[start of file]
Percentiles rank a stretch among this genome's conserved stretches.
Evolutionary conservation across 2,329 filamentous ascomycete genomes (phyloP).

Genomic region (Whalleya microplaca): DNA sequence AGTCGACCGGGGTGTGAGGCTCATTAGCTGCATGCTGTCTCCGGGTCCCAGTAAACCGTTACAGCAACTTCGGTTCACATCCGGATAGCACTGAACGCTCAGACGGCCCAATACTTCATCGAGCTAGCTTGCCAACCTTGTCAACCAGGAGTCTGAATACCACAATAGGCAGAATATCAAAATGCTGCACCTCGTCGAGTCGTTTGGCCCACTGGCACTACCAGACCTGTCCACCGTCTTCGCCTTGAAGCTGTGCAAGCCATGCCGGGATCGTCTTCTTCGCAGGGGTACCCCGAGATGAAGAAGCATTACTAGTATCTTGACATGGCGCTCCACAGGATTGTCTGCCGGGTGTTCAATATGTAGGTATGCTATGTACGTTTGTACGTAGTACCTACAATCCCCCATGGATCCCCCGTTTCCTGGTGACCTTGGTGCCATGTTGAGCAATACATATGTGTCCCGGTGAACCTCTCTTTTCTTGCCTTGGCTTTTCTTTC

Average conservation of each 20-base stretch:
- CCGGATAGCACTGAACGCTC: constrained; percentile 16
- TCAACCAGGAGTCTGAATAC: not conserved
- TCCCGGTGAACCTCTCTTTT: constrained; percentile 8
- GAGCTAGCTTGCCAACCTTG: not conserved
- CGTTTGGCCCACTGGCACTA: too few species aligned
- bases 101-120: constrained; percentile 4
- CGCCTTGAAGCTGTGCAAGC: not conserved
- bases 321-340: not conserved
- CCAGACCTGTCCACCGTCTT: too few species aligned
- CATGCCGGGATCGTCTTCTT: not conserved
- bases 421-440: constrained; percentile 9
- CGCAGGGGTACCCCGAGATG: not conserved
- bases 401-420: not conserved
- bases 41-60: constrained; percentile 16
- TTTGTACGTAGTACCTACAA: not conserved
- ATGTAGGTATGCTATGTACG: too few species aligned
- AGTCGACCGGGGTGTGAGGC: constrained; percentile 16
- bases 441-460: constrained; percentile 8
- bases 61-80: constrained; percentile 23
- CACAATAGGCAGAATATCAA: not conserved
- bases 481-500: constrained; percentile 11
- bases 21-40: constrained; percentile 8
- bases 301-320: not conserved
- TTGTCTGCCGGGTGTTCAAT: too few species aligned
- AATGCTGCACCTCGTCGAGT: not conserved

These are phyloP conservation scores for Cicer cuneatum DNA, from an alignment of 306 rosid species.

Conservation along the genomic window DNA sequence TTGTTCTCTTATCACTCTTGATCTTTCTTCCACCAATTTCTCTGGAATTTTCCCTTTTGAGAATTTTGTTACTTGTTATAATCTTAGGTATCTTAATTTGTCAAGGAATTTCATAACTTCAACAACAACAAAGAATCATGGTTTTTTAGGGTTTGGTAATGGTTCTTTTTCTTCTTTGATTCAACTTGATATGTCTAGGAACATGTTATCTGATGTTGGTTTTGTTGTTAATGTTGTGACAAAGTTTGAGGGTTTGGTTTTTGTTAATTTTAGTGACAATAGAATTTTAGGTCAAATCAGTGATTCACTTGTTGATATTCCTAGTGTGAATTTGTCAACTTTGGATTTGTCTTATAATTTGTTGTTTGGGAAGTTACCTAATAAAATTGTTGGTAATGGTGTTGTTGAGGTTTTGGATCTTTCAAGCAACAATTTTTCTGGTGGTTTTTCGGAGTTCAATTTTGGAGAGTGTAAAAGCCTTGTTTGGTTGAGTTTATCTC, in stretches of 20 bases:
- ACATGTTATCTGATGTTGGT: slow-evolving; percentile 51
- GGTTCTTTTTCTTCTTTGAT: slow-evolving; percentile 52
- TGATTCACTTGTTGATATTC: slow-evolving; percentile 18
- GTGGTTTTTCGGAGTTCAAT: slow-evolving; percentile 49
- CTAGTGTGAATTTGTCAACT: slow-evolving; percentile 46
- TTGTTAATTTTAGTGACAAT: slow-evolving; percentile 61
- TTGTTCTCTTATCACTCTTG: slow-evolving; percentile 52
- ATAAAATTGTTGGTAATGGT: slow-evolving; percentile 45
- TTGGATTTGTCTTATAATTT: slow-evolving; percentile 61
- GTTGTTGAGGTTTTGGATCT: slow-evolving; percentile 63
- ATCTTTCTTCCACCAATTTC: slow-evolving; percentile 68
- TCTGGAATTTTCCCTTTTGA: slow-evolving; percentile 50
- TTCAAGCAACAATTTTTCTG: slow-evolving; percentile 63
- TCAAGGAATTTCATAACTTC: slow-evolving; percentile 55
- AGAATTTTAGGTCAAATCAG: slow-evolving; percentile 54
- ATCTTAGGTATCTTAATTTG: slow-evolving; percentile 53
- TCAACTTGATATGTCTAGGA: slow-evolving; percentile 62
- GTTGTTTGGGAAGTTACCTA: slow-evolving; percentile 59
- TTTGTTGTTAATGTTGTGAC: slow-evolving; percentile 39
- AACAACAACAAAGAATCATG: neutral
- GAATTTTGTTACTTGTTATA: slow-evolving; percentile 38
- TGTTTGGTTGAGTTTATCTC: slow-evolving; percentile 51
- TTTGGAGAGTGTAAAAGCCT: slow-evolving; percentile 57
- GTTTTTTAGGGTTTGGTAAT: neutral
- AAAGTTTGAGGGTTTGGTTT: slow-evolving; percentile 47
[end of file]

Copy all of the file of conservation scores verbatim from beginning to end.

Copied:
Percentiles rank a stretch among this genome's conserved stretches.
Evolutionary conservation across 2,329 filamentous ascomycete genomes (phyloP).

Genomic region (Whalleya microplaca): DNA sequence AGTCGACCGGGGTGTGAGGCTCATTAGCTGCATGCTGTCTCCGGGTCCCAGTAAACCGTTACAGCAACTTCGGTTCACATCCGGATAGCACTGAACGCTCAGACGGCCCAATACTTCATCGAGCTAGCTTGCCAACCTTGTCAACCAGGAGTCTGAATACCACAATAGGCAGAATATCAAAATGCTGCACCTCGTCGAGTCGTTTGGCCCACTGGCACTACCAGACCTGTCCACCGTCTTCGCCTTGAAGCTGTGCAAGCCATGCCGGGATCGTCTTCTTCGCAGGGGTACCCCGAGATGAAGAAGCATTACTAGTATCTTGACATGGCGCTCCACAGGATTGTCTGCCGGGTGTTCAATATGTAGGTATGCTATGTACGTTTGTACGTAGTACCTACAATCCCCCATGGATCCCCCGTTTCCTGGTGACCTTGGTGCCATGTTGAGCAATACATATGTGTCCCGGTGAACCTCTCTTTTCTTGCCTTGGCTTTTCTTTC

Average conservation of each 20-base stretch:
- CCGGATAGCACTGAACGCTC: constrained; percentile 16
- TCAACCAGGAGTCTGAATAC: not conserved
- TCCCGGTGAACCTCTCTTTT: constrained; percentile 8
- GAGCTAGCTTGCCAACCTTG: not conserved
- CGTTTGGCCCACTGGCACTA: too few species aligned
- bases 101-120: constrained; percentile 4
- CGCCTTGAAGCTGTGCAAGC: not conserved
- bases 321-340: not conserved
- CCAGACCTGTCCACCGTCTT: too few species aligned
- CATGCCGGGATCGTCTTCTT: not conserved
- bases 421-440: constrained; percentile 9
- CGCAGGGGTACCCCGAGATG: not conserved
- bases 401-420: not conserved
- bases 41-60: constrained; percentile 16
- TTTGTACGTAGTACCTACAA: not conserved
- ATGTAGGTATGCTATGTACG: too few species aligned
- AGTCGACCGGGGTGTGAGGC: constrained; percentile 16
- bases 441-460: constrained; percentile 8
- bases 61-80: constrained; percentile 23
- CACAATAGGCAGAATATCAA: not conserved
- bases 481-500: constrained; percentile 11
- bases 21-40: constrained; percentile 8
- bases 301-320: not conserved
- TTGTCTGCCGGGTGTTCAAT: too few species aligned
- AATGCTGCACCTCGTCGAGT: not conserved

These are phyloP conservation scores for Cicer cuneatum DNA, from an alignment of 306 rosid species.

Conservation along the genomic window DNA sequence TTGTTCTCTTATCACTCTTGATCTTTCTTCCACCAATTTCTCTGGAATTTTCCCTTTTGAGAATTTTGTTACTTGTTATAATCTTAGGTATCTTAATTTGTCAAGGAATTTCATAACTTCAACAACAACAAAGAATCATGGTTTTTTAGGGTTTGGTAATGGTTCTTTTTCTTCTTTGATTCAACTTGATATGTCTAGGAACATGTTATCTGATGTTGGTTTTGTTGTTAATGTTGTGACAAAGTTTGAGGGTTTGGTTTTTGTTAATTTTAGTGACAATAGAATTTTAGGTCAAATCAGTGATTCACTTGTTGATATTCCTAGTGTGAATTTGTCAACTTTGGATTTGTCTTATAATTTGTTGTTTGGGAAGTTACCTAATAAAATTGTTGGTAATGGTGTTGTTGAGGTTTTGGATCTTTCAAGCAACAATTTTTCTGGTGGTTTTTCGGAGTTCAATTTTGGAGAGTGTAAAAGCCTTGTTTGGTTGAGTTTATCTC, in stretches of 20 bases:
- ACATGTTATCTGATGTTGGT: slow-evolving; percentile 51
- GGTTCTTTTTCTTCTTTGAT: slow-evolving; percentile 52
- TGATTCACTTGTTGATATTC: slow-evolving; percentile 18
- GTGGTTTTTCGGAGTTCAAT: slow-evolving; percentile 49
- CTAGTGTGAATTTGTCAACT: slow-evolving; percentile 46
- TTGTTAATTTTAGTGACAAT: slow-evolving; percentile 61
- TTGTTCTCTTATCACTCTTG: slow-evolving; percentile 52
- ATAAAATTGTTGGTAATGGT: slow-evolving; percentile 45
- TTGGATTTGTCTTATAATTT: slow-evolving; percentile 61
- GTTGTTGAGGTTTTGGATCT: slow-evolving; percentile 63
- ATCTTTCTTCCACCAATTTC: slow-evolving; percentile 68
- TCTGGAATTTTCCCTTTTGA: slow-evolving; percentile 50
- TTCAAGCAACAATTTTTCTG: slow-evolving; percentile 63
- TCAAGGAATTTCATAACTTC: slow-evolving; percentile 55
- AGAATTTTAGGTCAAATCAG: slow-evolving; percentile 54
- ATCTTAGGTATCTTAATTTG: slow-evolving; percentile 53
- TCAACTTGATATGTCTAGGA: slow-evolving; percentile 62
- GTTGTTTGGGAAGTTACCTA: slow-evolving; percentile 59
- TTTGTTGTTAATGTTGTGAC: slow-evolving; percentile 39
- AACAACAACAAAGAATCATG: neutral
- GAATTTTGTTACTTGTTATA: slow-evolving; percentile 38
- TGTTTGGTTGAGTTTATCTC: slow-evolving; percentile 51
- TTTGGAGAGTGTAAAAGCCT: slow-evolving; percentile 57
- GTTTTTTAGGGTTTGGTAAT: neutral
- AAAGTTTGAGGGTTTGGTTT: slow-evolving; percentile 47